Articles Tagged with Mooresville

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Charlotte Criminal Lawyer Brad Smith answers the question:”What is an expungement?”

Most people do not spend time worrying about things like the discovery process. It is legalistic and confusing to those not familiar with the criminal justice system. Though it can be complicated, it is incredibly important and worth understanding. Discovery is meant to shed light on evidence, creating transparency in a justice system that can, at times, be troublingly opaque. As a recent article in the New York Times demonstrates, the discovery process can sometimes go wrong and, when it does, it can have serious consequences.

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Charlotte Criminal Lawyer Brad Smith answers the question: “Can I be arrested without evidence against me?”

It can sometimes seem like we have seen it all before. This is especially true in the criminal law world, where crimes are seldom novel, but often sad cycles continually repeating themselves. Though this is true in some cases, a recent prosecution in Massachusetts demonstrates that individuals can still find new ways to run afoul of the law and, when that happens, it can raise important questions about how these groundbreaking cases ought to be handled.

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Charlotte DWI Lawyer Brad Smith answers the question: “Do I have to perform the field sobriety tests when I’m pulled over for DWI in NC?”

One of the things that critics of marijuana legalization have long argued is that by opening the door to marijuana you would encourage other criminal infractions, with pot serving as a kind of gateway to all sorts of bad behaviors. This could include increased use of stronger drugs, commission of petty crimes and increases in rates of impaired driving. A recent study commissions by the Philadelphia Federal Reserve comes to the opposite conclusion, finding that marijuana legalization in Colorado ushered in even lower crime rates. To learn more, keep reading.

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Charlotte Criminal Lawyer Brad Smith answers the question: “Should I clean up my social media profile after being charged?”

We have discussed civil asset forfeiture cases previously, noting each time how these important matters tend to happen under the radar. Few people understand that the police have the power to simply take a person’s property. Even fewer realize just how low the burden of proof is in many states to justify the seizure of property. Thankfully, after a recent investigative report by a news organization in Chicago, the matter received significant attention, enough to prompt the legislature to take action.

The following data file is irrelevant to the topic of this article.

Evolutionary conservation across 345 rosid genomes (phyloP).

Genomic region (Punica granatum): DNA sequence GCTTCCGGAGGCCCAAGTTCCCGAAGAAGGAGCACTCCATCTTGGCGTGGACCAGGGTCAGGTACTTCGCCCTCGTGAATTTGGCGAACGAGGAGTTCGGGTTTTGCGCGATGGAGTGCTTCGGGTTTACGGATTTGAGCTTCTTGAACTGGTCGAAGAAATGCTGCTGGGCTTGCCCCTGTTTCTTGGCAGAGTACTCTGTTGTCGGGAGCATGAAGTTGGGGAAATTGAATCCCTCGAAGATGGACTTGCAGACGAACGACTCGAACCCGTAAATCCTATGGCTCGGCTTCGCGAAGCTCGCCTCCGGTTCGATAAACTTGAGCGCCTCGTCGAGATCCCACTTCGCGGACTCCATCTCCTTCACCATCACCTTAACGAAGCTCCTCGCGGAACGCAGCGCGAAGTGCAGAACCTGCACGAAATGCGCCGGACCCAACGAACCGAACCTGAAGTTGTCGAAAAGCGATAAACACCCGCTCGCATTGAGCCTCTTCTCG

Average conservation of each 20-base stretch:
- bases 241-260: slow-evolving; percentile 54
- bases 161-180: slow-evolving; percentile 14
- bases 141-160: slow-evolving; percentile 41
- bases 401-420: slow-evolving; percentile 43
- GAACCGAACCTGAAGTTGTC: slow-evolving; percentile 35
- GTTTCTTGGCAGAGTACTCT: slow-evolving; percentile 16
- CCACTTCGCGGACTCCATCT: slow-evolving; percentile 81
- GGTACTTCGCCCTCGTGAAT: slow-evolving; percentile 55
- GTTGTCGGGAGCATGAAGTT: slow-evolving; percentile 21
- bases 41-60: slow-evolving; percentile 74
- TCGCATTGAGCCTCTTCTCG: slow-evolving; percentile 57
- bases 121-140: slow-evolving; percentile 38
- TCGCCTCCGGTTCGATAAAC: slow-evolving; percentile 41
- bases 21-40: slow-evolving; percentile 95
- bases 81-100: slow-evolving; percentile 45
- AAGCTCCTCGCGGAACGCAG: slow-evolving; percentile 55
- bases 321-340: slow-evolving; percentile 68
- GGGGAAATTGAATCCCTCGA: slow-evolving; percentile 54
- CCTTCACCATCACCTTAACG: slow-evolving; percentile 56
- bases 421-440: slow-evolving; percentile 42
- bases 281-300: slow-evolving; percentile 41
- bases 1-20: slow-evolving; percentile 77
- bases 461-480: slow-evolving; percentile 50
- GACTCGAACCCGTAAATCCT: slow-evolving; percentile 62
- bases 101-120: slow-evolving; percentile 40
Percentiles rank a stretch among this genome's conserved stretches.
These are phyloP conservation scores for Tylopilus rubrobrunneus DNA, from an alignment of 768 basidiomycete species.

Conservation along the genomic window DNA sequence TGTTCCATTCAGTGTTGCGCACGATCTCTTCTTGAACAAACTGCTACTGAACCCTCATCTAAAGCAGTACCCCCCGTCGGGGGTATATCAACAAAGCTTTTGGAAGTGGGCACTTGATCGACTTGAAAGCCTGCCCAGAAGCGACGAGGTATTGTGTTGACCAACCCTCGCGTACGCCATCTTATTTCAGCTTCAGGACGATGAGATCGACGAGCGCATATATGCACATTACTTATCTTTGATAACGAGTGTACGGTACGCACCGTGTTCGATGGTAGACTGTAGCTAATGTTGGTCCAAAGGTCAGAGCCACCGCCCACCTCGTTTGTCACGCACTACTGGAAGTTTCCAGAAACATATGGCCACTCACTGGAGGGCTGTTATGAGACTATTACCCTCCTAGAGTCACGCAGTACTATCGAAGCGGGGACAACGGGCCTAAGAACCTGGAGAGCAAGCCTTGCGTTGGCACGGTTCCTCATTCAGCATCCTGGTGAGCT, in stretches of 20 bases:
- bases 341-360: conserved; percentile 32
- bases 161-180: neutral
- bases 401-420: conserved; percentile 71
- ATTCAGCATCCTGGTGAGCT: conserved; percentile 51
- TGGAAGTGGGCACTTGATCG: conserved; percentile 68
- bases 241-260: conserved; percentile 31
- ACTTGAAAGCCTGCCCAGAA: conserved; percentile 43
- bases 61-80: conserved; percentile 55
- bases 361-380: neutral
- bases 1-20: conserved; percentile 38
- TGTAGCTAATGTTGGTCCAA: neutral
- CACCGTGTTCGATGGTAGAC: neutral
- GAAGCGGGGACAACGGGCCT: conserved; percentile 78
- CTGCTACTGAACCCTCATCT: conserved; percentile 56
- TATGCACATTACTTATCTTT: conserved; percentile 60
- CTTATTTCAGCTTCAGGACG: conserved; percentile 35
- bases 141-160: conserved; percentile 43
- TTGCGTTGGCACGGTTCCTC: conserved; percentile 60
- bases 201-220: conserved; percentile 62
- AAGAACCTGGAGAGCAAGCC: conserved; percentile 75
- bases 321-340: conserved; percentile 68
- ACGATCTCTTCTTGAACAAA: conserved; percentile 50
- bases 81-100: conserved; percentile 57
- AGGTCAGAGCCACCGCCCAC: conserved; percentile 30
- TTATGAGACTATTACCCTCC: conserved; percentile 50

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Charlotte Criminal Lawyer Brad Smith answers the question: “What are the long term effects of being convicted of a crime?”

Bank robbery is very good demonstration of the maxim that crime very rarely pays off. Studies have shown that you might be able to make off with a few thousand dollars (at most, most bank robberies don’t even result in a large haul), but your chances of getting caught are extremely high. Once you’re caught, the money disappears, you’re forced to pay for a criminal defense attorney and then, depending on the facts, you may get slapped with serious penalties, including jail time. The upside is minimal, the downside is tremendous. That’s by design, the aim of the criminal justice system is to dissuade criminal acts. But what if the upside were higher? What if a criminal was able to profit from a crime? Is that even possible? To learn more about what happens if you try and make crime pay, keep reading.

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Charlotte DWI Lawyer Brad Smith answers the question: “Is there more than one way for police to charge a person with DWI?”

Typically, when you imagine a person using drugs or alcohol while driving you would expect that to lead rather quickly to a drunk driving charge. Though this is exactly the sort of situation that DUI/DWI crimes were meant to address, a recent incident in Atlanta highlights an odd facet of the system. According to law enforcement authorities, the fact that one driver was so far gone, clearly impaired and destructive, meant he actually managed to avoid a DUI charge. Now let’s explain why.

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Charlotte Criminal Lawyer Brad Smith answers the question: “What is the difference between a misdemeanor and a felony?”

A commonly repeated trope of the criminal justice system is that lady justice is blind. We say this because we hope that all are treated fairly before the law. The hope is that only evidence, cold hard facts, play a role in determining guilt or innocence, not a person’s money, family, background, race, or looks. Though there are reasons to doubt how true this is in practice, especially in years past, it’s been an ideal worth striving for. A recent study appears to indicate that there is plenty of room left to strive, concluding that a person’s physical appearance can have an impact on criminal sentencing.